The skeleton of Richard III continues to offer up the secrets of the former king, this time his prodigious alcohol intake comes under the spotlight
First it was an infestation of roundworms now it's the turn of alcohol and food as scientists use the latest techniques to examine Richard III's skeleton to reveal the diet of the last Plantagenet king of England, Richard III.
© Steve Ryan / Channel 4 Televison
The recent study of the king’s bone chemistry by the British Geological Survey, in association with researchers at the University of Leicester, has revealed that there was a 25 per cent increase in Richard’s consumption of wine when he became king – equivalent to an extra bottle of wine per day, every day.
This was in addition to the large quantities of beer most medieval men consumed during that time, giving Richard an overall alcohol consumption of two to three litres per day.
His diet as King also changed: during the last three years of his life, Richard started banqueting regally - consuming an array of incredibly high status and rich food, composed of exotic meats and freshwater fish and likely to include birds such as swan, crane, heron and egret.
The study, which is published in the Journal of Archaeological Science, also pinpoints geographical changes in his early childhood via an examination of the changes in chemistry found in the teeth, the femur and the rib; all of which develop and rebuild at different stages of life.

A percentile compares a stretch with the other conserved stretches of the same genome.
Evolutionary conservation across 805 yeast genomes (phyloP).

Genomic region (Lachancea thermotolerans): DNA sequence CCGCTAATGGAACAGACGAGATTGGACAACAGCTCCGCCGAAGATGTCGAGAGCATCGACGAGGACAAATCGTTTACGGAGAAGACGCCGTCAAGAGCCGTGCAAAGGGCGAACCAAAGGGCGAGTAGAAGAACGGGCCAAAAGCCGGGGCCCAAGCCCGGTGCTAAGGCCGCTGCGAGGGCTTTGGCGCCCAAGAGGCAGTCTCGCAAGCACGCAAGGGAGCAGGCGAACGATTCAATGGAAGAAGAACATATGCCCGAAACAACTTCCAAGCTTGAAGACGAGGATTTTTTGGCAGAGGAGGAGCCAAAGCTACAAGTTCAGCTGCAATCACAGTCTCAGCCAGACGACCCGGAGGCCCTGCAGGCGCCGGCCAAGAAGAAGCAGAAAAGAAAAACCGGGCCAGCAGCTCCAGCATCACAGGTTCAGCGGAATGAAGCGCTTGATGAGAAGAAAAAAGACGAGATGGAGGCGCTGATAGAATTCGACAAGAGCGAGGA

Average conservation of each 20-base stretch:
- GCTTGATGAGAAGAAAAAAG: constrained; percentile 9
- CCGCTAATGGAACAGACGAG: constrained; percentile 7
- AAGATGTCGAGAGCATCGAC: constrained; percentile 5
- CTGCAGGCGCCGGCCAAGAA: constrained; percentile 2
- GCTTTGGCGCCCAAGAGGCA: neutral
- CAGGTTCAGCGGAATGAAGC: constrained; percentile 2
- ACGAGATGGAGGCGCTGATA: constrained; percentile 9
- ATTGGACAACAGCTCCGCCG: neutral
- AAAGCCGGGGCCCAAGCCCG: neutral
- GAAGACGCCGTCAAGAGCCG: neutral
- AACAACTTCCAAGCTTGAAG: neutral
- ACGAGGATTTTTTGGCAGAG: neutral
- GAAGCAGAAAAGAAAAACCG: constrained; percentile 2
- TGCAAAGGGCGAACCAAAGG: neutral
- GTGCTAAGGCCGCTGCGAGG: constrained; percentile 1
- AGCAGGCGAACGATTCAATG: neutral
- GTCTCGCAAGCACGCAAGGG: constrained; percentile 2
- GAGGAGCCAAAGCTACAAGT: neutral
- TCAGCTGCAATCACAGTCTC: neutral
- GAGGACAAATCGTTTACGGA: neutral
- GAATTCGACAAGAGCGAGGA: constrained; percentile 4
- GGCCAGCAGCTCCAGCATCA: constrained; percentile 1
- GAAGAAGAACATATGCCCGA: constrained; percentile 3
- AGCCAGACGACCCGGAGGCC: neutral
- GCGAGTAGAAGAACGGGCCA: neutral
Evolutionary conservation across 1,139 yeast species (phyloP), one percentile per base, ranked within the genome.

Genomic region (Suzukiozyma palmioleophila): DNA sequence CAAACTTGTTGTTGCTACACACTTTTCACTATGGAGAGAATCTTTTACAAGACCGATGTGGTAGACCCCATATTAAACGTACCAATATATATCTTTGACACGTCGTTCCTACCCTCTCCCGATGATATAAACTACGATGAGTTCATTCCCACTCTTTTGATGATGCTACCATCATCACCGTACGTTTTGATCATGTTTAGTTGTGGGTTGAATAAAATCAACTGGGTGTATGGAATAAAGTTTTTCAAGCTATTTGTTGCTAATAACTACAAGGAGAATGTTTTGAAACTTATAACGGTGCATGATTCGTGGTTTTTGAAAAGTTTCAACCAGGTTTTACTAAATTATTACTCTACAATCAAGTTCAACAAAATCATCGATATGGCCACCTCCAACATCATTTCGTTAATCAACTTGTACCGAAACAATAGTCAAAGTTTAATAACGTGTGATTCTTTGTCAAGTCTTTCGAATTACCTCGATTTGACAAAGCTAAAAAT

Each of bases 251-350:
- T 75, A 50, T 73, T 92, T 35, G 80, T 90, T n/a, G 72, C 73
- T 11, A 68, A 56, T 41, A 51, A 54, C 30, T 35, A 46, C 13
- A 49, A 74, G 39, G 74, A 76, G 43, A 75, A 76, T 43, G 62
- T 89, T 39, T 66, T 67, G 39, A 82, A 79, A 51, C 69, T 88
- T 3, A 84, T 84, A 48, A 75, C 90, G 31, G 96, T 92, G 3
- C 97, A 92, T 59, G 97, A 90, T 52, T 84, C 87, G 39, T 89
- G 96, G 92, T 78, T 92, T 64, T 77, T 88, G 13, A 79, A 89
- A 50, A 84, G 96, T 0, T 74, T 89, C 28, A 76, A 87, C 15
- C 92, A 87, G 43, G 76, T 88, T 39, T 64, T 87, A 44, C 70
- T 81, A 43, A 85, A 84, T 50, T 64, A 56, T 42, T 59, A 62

Isotope measurements that relate to geographical location, pollution and diet (strontium, nitrogen, oxygen, carbon and lead) on the king’s teeth reveal that he moved from Fotheringay castle in eastern England by the time he was seven.
The data also suggest that during this time he was in an area of higher rainfall, older rocks and with a changed diet relative to his place of birth in Northamptonshire.
By examining the femur, which represents an average of the 15 years before death, researchers show that Richard moved back to eastern England as an adolescent or young adult, and had a diet that matched the highest aristocracy.
But it is the analysis of the rib, which renews itself relatively quickly and represents life between two and five years before death, that revealed the most dramatic results.
By contrasting the differing chemistry between the femur and the rib, researchers have pinpointed a dramatic shift in diet that coincided directly with Richard’s time as King of England.
This could be down to a geographical shift, but the historical record shows no such change of location, leaving an increased consumption of rich foods and alcohol.
“Richard’s diet when he was King was far richer than that of other equivalent high status individuals in the late medieval period,” says Isotope Geochemist and lead author of the paper Dr Angela Lamb.
“We know he was banqueting a lot more, there was a lot of wine indicated at those banquets and tying all that together with the bone chemistry it looks like this feasting had quite an impact on his body in the last few years of his life.”
The discoveries are featured in a new Channel 4 documentary about the king, which follows research aided by a British man who has precisely the same form of scoliosis as Richard III.
Twenty-seven year-old Dominic Smee, whose spine, with its 75 degree curve is deemed ‘virtually identical’ by the experts to Richard III’s, worked together with a team of historians and scientists to find out to what extent Richard’s scoliosis would have affected his ability as a warrior.
Using full body armour and a series of exercise with medieval weapons the study concludes that Richard III would have had no problem wielding medieval longswords, lances, halberds and axes and riding into battle in full armour.
Richard III: The New Evidence, airs on Channel 4 on Sunday August 17 at 9pm.
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Richard III body infected with roundworms, say University of Leicester archaeologists
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